The first public forum on pension reform failed to reach any clear conclusions yesterday, with proceedings often becoming chaotic as noisy, while violent protests further disrupted proceedings.
The forum, chaired by Minster of Labor Kuo Fang-yu (郭芳煜), began at 2pm, while the Alliance for Monitoring Pension Reform staged a protest outside the venue, the GIS MOTC Convention Center in Taipei.
The atmosphere at the forum was tense. Attendees insisted that a matter of procedure be addressed first, as the forum was not chaired by National Pension Reform Commission Deputy Convener Lin Wan-i (林萬億), who had chaired previous forums on the issue.
Photo: Peter Lo, Taipei Times
Participants were vociferous and often punctuated their criticisms with loud banging on tables.
The noisy complaints continued during Kuo’s opening remarks.
Chinese National Federation of Industries standing director Sam Ho (何語) told the forum that the structure of small and medium-sized enterprises — comprising 96.8 percent of the total number of the nation’s businesses — could not shoulder a proposed NT$1.2 trillion (US$37.18 billion) increase in insurance fees.
PHOTO: Liao Chen-huei, Taipei Times
The reforms aim to cap labor insurance rates at 18.5 percent, with an annual raise of 0.5 percent per year — representing NT$9.6 billion in additional costs — to achieve that target, Ho said, adding that the policy would severely restrict economic development.
The same pension plan must be used for military personnel, civil servants, educators, police, firefighters and ordinary workers in the same legislation, Military, Civil Servants and Educators Alliance Party Secretary-General Ta Chi-yu (達佶祐) said.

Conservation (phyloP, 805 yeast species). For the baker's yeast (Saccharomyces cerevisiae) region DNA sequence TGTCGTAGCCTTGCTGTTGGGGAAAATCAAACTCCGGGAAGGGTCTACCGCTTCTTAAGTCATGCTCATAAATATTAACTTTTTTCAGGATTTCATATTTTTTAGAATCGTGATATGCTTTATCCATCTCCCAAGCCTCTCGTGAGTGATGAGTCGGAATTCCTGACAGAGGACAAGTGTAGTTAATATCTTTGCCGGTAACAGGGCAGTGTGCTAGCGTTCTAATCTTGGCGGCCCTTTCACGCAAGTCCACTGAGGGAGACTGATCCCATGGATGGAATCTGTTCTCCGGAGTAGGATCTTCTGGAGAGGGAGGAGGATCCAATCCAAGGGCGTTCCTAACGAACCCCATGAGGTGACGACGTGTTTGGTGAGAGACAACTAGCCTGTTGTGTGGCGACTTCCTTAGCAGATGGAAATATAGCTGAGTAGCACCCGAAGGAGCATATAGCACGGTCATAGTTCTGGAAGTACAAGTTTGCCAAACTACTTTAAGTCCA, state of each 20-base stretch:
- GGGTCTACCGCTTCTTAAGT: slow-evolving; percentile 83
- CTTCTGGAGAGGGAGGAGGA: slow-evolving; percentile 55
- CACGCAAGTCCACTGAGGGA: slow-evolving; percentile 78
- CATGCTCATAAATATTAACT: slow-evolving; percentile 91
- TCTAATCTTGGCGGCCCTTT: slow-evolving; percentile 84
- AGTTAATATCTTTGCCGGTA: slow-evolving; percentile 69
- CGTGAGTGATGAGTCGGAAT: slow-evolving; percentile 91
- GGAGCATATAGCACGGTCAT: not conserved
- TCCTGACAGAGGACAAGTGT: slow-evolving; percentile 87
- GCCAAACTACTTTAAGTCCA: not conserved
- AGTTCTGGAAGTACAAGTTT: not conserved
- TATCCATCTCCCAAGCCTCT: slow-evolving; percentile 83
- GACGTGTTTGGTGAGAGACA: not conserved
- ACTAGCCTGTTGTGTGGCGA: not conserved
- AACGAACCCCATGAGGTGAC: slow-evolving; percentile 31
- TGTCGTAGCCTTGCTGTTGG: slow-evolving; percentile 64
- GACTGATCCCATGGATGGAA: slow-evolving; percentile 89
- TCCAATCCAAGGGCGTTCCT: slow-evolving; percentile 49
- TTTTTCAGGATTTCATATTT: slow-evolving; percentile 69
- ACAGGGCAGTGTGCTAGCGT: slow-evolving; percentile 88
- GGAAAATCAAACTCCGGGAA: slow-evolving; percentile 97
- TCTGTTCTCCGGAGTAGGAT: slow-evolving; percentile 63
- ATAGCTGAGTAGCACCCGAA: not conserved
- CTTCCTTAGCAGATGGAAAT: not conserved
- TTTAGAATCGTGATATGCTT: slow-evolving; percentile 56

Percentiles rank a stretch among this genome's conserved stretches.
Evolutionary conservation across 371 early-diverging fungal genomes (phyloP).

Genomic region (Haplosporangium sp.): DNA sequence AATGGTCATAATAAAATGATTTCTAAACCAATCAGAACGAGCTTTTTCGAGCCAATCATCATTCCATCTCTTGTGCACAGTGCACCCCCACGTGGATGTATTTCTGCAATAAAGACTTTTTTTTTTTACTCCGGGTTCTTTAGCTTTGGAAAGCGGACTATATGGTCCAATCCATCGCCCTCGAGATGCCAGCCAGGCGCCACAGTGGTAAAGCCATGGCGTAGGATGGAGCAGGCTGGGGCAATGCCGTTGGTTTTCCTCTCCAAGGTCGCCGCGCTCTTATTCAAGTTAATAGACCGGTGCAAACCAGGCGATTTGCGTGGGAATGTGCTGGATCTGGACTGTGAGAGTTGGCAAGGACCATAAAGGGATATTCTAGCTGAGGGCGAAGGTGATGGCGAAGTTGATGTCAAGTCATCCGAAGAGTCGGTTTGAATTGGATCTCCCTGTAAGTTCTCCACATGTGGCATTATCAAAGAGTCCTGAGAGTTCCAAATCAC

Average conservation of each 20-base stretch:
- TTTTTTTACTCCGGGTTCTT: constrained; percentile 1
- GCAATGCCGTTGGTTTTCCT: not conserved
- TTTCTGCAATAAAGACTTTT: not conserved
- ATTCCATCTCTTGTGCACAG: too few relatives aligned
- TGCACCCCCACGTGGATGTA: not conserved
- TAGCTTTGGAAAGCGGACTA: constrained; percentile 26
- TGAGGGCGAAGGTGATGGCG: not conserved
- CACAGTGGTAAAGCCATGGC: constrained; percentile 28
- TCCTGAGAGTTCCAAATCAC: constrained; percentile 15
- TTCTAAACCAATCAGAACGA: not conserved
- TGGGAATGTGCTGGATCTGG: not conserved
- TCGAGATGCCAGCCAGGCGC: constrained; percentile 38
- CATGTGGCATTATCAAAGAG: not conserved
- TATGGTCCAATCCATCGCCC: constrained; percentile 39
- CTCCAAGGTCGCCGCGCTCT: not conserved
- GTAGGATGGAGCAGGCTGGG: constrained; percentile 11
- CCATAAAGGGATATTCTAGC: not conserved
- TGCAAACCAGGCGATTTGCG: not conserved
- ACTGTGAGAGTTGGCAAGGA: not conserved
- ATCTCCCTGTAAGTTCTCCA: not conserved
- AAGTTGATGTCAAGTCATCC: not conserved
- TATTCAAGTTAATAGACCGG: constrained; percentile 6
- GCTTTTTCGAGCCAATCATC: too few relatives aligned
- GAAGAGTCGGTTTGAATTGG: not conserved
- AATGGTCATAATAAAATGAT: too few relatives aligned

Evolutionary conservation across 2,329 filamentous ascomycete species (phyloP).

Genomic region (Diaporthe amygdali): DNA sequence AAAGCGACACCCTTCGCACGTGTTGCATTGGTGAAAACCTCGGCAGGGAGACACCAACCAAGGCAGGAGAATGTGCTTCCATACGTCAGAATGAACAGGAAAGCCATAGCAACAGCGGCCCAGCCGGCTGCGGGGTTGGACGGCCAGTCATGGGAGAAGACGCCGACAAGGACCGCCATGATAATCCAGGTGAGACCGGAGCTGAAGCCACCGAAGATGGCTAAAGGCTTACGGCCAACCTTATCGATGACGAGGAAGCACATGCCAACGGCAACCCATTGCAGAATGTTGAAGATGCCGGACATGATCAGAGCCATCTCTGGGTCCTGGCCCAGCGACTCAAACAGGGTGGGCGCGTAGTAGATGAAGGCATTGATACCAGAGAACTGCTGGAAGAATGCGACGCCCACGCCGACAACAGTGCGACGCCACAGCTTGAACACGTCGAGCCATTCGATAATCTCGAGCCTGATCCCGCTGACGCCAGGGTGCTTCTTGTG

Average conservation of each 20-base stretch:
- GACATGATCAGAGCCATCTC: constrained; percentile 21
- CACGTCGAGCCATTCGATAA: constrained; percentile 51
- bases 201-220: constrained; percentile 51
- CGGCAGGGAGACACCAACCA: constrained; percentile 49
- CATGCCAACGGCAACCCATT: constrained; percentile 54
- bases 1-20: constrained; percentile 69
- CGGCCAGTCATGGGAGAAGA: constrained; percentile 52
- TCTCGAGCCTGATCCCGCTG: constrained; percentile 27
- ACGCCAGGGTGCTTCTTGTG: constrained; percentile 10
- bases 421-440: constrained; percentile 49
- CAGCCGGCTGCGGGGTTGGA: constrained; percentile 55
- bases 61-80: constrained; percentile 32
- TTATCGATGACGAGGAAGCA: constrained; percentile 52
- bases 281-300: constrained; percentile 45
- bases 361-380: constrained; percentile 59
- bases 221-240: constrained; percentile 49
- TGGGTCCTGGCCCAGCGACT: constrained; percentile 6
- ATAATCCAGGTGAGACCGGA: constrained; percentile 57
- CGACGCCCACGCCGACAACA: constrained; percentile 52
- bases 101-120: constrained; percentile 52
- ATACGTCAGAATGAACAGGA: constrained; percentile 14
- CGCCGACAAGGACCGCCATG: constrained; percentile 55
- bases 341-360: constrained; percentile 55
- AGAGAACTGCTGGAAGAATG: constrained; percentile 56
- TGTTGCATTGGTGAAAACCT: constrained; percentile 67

The reforms should abolish the Act Governing Recompense for the Discharge of Special Political Appointees (政務官退職金給與條例), Ta said, adding that the pensions of the president, vice president and other high-ranking government officials and legislators must be reformed before those for civil servants and ordinary workers.
Photo: Su Fang-ho, Taipei Times
The government must shoulder the ultimate responsibility of paying social security premiums, the party said, adding that the government must choose whether age or years of service are the benchmark for pension levels.
Outside the venue, protesters attempted to rush a police barricade and enter the building, with between 20 and 30 people managing to enter a courtyard outside the front door.
However, police formed a barricade using riot shields and prevented protesters from entering the building.
Kuo announced the end of the forum at 4:17pm after learning of the protests outside, saying that all the participants who had not yet submitted their statements would be able to do so in written form.
After pelting the venue with eggs during the proceedings, Oversight for the Pension Reforms Action Alliance protesters went on to throw eggs and joss paper at the Democratic Progressive Party’s (DPP) headquarters.
DPP spokesperson Wang Min-sheng (王閔生) condemned the actions, saying that while the party respects people’s right to express their opinions, national policy should be discussed rationally instead of interrupted by emotional and violent outbursts.
The goal of pension reforms is for Taiwanese to enjoy a good quality of life in their retirement and for the government to allocate limited resources fairly to each retiree, Wang said.
“We hope the reforms can be successfully carried out after extensive discussions have taken place and with the full consensus of the public,” Wang said.
Yesterday’s forum, hosted by the commission, was the first of a series that are scheduled to also take place in central, southern and eastern regions later this month. The forums are intended to encourage public debate about the pension reform proposals.
A national affairs conference is scheduled to be held on Jan. 21 and Jan. 22 so that bills to revise related laws, including the Civil Service Retirement Act (公務人員退休法), can be drafted and delivered to the legislature for review in its next session, which is scheduled to start next month.
Additional reporting by Su Fang-ho
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